Michael J. Fox Opens Up About the Importance of Pets for People with Chronic Illnesses

"You know that no matter your situation, no matter what you feel, this animal is with you and is connected to you," Michael J. Fox said

Michael J. Fox is opening up about the importance of his dog, Gus, in his ongoing battle with Parkinson’s disease.

The former Family Ties star chatted with CBS News’ Lee Cowan for the network’s primetime special, The Pet Project, airing Friday, Nov. 27 at 9 p.m. ET.

“You know that no matter your situation, no matter what you feel, this animal is with you and is connected to you, and you feel,” Fox, who first went public with his Parkinson’s diagnosis in 1998, told Cowan. “It’s a force multiplier.”

Fox, 59, went on to say that a pet can help alleviate the feelings of isolation that can come with having a chronic illness such as Parkinson’s.

Michael J. Fox dog
Michael J. Fox/Instagram

“Your instinct when you have a chronic illness is to sometimes isolate and make your world as small as possible so you don’t have much to deal with, but a dog will open you up,” he said.

The Back to the Future actor recently released his fourth memoir, No Time Like the Future, in which he details how Gus has been his constant companion to him, calling the pup a “wonder dog.”

Gus was particularly important to him when Fox had a tumor removed from his spinal cord two years ago, forcing him to relearn how to walk. When Fox returned home from the hospital in a wheelchair, Gus was waiting for him.

“He kind of circles the wheelchair with this low kind of woof woof, woof woof, and sat in front of the wheelchair right in front of me, and looked at me, and I said, 'It’s going to be okay,' ” he told CBS of Gus.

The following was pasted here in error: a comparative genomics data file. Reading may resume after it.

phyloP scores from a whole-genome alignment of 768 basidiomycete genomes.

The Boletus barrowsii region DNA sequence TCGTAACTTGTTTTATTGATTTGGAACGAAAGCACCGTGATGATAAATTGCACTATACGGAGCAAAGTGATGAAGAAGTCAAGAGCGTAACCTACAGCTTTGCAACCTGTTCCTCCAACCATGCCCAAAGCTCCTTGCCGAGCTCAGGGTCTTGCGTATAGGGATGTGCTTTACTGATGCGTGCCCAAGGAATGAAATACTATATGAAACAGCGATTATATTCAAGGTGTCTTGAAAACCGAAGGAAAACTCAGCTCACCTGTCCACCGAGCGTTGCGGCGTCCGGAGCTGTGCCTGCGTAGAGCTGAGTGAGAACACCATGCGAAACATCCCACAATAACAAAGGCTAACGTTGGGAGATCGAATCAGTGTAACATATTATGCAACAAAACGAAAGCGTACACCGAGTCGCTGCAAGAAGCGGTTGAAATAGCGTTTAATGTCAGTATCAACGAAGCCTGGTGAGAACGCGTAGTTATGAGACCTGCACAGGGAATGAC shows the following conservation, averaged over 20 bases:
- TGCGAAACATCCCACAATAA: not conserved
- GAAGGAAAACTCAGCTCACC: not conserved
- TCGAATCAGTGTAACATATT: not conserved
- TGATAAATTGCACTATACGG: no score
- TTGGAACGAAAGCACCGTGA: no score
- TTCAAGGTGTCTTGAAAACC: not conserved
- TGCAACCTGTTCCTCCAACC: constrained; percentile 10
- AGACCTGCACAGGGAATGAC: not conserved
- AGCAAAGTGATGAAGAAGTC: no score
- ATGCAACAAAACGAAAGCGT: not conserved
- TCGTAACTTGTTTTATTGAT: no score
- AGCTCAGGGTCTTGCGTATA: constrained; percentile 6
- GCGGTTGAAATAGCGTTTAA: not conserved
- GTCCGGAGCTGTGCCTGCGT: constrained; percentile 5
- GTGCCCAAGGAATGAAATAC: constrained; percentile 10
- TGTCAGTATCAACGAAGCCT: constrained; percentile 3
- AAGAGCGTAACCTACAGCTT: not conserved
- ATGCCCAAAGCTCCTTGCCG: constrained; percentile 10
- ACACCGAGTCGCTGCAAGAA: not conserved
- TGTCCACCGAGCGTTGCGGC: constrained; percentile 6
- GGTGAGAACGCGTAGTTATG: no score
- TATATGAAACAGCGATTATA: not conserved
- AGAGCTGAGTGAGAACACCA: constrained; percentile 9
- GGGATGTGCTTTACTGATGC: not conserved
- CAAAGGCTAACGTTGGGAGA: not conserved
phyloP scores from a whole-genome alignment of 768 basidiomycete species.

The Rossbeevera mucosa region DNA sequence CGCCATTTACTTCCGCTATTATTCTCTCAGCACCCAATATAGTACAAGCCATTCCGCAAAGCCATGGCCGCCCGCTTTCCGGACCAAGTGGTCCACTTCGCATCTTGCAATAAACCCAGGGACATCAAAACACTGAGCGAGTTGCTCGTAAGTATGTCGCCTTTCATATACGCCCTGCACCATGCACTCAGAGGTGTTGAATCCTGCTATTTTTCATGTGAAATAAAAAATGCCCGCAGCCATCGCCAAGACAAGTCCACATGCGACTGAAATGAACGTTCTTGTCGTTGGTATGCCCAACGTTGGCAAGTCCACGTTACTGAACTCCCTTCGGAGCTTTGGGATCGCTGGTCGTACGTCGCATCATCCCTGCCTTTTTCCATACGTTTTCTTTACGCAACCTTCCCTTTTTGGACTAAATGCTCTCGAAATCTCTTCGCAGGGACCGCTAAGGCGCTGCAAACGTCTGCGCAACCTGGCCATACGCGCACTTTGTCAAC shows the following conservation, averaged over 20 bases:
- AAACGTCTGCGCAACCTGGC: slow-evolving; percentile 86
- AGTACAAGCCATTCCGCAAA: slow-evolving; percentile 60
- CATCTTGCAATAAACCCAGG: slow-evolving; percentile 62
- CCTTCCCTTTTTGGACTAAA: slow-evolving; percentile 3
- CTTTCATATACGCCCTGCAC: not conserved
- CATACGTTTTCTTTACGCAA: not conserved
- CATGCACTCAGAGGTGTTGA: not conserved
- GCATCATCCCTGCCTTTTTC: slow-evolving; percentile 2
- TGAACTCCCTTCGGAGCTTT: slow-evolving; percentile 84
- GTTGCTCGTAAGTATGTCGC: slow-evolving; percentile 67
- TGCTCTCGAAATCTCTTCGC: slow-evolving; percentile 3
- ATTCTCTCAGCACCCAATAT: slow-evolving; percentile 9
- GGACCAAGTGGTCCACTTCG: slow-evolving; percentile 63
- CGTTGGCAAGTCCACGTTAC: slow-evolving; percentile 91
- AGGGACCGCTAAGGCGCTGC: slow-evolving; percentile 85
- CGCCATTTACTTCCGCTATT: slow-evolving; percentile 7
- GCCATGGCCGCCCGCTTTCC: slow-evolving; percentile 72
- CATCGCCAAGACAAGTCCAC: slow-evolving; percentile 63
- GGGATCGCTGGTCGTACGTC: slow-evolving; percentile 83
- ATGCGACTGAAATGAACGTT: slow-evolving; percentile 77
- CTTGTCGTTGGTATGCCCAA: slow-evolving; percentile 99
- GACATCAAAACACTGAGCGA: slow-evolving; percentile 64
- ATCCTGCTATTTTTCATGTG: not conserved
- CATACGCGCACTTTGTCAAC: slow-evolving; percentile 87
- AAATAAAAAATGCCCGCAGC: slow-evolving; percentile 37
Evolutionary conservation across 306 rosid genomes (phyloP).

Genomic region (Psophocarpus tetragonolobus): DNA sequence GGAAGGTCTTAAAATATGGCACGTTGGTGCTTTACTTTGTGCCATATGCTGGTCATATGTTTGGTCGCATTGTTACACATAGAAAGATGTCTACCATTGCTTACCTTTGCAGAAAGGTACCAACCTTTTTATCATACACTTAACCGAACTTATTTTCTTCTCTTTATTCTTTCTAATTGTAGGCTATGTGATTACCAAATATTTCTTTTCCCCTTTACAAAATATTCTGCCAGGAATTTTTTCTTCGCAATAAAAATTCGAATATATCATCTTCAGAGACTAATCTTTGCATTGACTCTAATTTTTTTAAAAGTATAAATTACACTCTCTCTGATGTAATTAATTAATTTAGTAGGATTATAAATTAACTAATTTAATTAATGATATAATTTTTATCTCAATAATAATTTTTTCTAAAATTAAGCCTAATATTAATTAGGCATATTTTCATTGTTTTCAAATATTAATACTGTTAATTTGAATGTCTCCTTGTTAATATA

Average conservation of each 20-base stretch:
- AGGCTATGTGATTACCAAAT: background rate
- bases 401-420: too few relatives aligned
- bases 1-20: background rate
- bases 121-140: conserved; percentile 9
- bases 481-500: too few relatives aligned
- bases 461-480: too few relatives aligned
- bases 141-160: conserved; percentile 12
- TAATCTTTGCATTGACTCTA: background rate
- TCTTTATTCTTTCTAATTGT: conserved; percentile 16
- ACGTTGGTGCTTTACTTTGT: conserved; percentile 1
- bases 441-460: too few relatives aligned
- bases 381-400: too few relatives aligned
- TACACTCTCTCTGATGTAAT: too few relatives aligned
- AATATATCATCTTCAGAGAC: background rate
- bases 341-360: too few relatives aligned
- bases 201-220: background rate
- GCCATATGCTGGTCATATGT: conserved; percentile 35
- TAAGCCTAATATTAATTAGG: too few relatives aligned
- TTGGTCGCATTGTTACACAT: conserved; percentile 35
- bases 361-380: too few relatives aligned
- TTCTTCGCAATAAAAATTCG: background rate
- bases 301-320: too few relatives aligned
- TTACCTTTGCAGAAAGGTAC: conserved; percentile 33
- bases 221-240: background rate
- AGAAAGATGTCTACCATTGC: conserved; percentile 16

Michael J Fox
Michael J. Fox. MJF Foundation

Fox recently opened up to PEOPLE about the 2018 surgery, sharing that he had a bad fall while relearning to walk, which he said "was definitely my darkest moment."

In the time that it took to heal physically, Fox came to understand that “optimism is really rooted in gratitude,” he said.

“Optimism is sustainable when you keep coming back to gratitude, and what follows from that is acceptance," added Fox. "Accepting that this thing has happened, and you accept it for what it is. It doesn’t mean that you can’t endeavor to change. It doesn’t mean you have to accept it as a punishment or a penance, but just put it in its proper place. Then see how much the rest of your life you have to thrive in, and then you can move on.”

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